Annual publications, more often simply called annuals, are periodical publications appearing regularly once per year.Although exact definitions may vary, types of annuals include: calendars and almanacs, directories, yearbooks, annual reports, proceedings and transactions and literary annuals. A weekly or monthly publication may produce an Annual featuring similar materials to the regular publication. Some encyclopedias have published annual supplements that essentially summarize the news of the past year, similar to some newspaper yearbooks.
To libraries and collectors, annuals present challenges of size (tens or hundreds of volumes) and completeness (acquiring a sequence with no missing volumes). They are handled similar to serial publications, which typically means a single library catalog record for the title, not for individual years. The single record must then indicate which volumes (years) are held.
The mid- and late 20th century saw a sharp increase in the publication of annuals to report scientific results and provide overview, both in ever more specialized topics and in popular summary.
A new form of literary work called the "Annual" was a fad from about 1823 through 1857 and became so popular that they were soon published up to 17 times a year. British royalty increased their popularity. They closely resemble many college literary "books" just produced for college campus today, except they contained many etchings of beautiful women from steel plates. They were the fashion magazines of the day. Later it became fashionable to watercolor the etchings and the "Annuals" became early coloring books. There was later a backlash against "beauty" and the fad ended, as did steel plate etchings for books.
"The Annual" was a long-running fad from 1824 until 1857 which started in England, but spilled over into the U.S. Steel plates of the 1820s allowed book publishers to mass-produce pictures. What started out as an "annual book" or a gift for the holidays turned into something that had up to 17 editions through the year (yet were still called annuals). Countess Blessington and other royal women contributed to the works and altered fashion. This fad was sometimes referred to as "beauty", as books with plates of women defined the content.
In one book, the steel plate was damaged and another picture of a woman was simply used as a replacement. The illustrations often had nothing to do with the text content. The content of the text was often of poor quality and "The American Book of Beauty" contained a story of prison torture with an illustration of a pretty woman with a lapdog. "The American Book of Beauty" also has several copies of the books with portraits in different orders. One edition of the "Heath's Book of Beauty" was a college project and contained poems, short stories, etc. 1826 was not a good year for the annuals, because of the Panic of 1825. Thomas Hood's sarcastic poem "The Battle of the Annuals" was published in the 1830s. Watercolor became popular in the 1830s and the black and white etchings were the coloring books of the day. In 1842, Volume 1, page 521 of the Illustrated London News , there are sarcastic pictures poking fun at the annuals. In 1844 there was an article referring to it as imbecilic mania and finally the "Obituary for the Annual" appeared in the Art Journal of 1857. The death of the annuals and new photo techniques replacing etching ended most engravers' careers.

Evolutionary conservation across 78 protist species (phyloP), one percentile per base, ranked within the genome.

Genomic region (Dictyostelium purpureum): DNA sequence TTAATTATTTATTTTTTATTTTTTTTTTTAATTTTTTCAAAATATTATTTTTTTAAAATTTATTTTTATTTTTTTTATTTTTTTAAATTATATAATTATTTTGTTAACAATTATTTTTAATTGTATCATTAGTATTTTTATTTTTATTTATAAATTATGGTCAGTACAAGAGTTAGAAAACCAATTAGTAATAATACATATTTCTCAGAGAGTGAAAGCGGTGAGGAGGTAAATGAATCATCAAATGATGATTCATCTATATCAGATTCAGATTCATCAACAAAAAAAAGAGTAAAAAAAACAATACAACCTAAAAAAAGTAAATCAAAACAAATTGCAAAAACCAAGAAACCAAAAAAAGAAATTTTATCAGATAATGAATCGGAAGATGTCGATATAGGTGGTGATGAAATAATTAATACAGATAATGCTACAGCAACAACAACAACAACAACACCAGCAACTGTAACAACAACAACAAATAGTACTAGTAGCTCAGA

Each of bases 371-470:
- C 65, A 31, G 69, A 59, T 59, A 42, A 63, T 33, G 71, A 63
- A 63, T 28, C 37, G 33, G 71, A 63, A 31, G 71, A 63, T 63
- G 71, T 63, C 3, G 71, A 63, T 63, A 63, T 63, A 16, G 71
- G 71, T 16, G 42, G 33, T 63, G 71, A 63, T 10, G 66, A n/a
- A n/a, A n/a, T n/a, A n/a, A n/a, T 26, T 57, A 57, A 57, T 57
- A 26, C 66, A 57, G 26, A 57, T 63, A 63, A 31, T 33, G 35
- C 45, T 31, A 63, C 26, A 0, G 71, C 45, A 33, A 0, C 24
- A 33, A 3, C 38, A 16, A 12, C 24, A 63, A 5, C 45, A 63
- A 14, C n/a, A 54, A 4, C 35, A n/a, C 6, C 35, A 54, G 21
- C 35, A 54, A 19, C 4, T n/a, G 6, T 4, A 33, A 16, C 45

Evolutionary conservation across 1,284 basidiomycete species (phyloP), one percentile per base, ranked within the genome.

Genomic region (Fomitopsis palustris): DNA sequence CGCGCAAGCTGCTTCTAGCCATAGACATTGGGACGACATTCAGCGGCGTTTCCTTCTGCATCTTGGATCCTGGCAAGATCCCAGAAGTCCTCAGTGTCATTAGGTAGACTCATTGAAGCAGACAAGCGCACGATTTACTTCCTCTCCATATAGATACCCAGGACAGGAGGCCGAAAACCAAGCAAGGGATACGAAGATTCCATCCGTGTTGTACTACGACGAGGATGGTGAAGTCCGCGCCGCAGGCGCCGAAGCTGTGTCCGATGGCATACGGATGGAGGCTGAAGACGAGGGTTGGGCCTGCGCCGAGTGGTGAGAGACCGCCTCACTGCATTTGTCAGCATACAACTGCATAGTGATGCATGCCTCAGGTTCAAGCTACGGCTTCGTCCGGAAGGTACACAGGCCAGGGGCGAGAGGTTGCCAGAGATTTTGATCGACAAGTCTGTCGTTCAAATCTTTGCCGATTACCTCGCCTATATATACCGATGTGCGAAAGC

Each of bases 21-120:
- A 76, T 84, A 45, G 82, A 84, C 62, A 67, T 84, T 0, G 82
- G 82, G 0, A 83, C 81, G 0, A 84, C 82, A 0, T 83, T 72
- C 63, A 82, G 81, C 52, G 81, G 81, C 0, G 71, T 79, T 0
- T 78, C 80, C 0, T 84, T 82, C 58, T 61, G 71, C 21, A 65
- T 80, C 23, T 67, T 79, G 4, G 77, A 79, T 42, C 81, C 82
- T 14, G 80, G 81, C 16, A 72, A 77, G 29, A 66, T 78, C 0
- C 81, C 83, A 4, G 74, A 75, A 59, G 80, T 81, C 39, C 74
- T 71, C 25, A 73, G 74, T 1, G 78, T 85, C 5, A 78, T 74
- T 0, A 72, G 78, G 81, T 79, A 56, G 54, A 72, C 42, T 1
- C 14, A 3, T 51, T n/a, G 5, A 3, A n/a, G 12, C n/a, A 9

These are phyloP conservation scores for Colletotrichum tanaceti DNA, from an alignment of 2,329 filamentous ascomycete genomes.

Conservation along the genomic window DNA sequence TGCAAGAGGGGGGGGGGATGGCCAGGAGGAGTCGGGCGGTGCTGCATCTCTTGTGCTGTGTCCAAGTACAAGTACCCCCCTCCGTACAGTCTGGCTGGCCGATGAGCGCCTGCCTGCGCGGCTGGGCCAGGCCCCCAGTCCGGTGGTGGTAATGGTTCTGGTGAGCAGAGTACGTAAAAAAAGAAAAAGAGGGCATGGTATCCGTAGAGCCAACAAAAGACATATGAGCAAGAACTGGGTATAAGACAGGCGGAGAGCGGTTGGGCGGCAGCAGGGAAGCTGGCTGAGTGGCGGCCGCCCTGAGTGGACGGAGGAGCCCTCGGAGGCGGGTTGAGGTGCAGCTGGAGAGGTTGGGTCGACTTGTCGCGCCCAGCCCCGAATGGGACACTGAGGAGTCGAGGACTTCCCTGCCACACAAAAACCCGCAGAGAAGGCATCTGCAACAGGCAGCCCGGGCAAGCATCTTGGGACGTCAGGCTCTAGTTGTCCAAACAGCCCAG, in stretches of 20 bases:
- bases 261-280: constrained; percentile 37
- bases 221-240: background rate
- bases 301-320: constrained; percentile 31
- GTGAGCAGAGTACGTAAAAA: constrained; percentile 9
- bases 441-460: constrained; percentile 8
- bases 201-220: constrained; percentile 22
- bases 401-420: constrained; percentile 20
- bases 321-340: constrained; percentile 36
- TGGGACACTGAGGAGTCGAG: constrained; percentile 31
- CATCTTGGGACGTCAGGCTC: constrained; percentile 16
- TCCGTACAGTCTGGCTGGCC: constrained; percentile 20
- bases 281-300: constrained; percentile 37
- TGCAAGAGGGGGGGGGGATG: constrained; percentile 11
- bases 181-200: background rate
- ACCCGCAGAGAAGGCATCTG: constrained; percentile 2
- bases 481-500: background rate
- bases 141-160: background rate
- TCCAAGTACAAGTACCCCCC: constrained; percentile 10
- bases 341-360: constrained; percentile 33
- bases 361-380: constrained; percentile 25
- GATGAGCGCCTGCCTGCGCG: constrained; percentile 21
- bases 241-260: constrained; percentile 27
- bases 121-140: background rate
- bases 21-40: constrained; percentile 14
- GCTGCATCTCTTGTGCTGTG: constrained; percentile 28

A yearbook is a volume that summarizes events of the past year.One of the earliest is The Annual Register , published in London since 1758. A forerunner is Abel Boyer's The Political State of Great Britain (38 volumes, 1711–29). Later examples include The Statesman's Yearbook (since 1864) and the Daily Mail Year Book (since 1901). Two early German titles are Europäischer Geschichtskalender, founded in 1861 by Heinrich Schulthess and Gottlob Egelhaaf’s Historisch-politische Jahresübersicht (28 volumes, 1908–1936).
|Comics by Country and Culture|
This section needs additional citations for verification .(April 2021)
In the case of comic books, an annual is an extra issue that corresponds with an ongoing series, providing story material in addition to the customary 12 issues per year of a monthly series and "fill holes in a publishing schedule that are usually created when a fifth release day falls in a month. Instead of publishing nothing that particular week or shuffling schedules around to accommodate, a popular series or character will get an annual special".A comic book annual customarily has a larger page count than its monthly counterpart, leaving room for longer single stories, multiple stories in a single annual and/or "extra" material that the monthly series lacks the space to publish. These "extras" may include biographical information on featured characters, full-page pin-ups of characters, reprints of previously published material, or all-new short stories (often called "back-up" stories). Chase Magnett, for ComicBook.com, highlighted that "annuals are ultimately best defined by being what the monthly issues are not" and that "the only consistency surrounding the concept of these special sorts of issues is that they have been around in some form or another just about as long as superhero comics have been published". An annual is considered a separate series for purposes of numbering and collectability; a particular periodical's Annual will thus have its own numbering series, or alternately be referred to by the year of its publication. "For example, between 1963 and 2012, Fantastic Four has had 33 annuals. The first one was Fantastic Four Annual #1" and "when IDW published a TMNT annual" in 2020, it was titled the Teenage Mutant Ninja Turtles Annual 2020.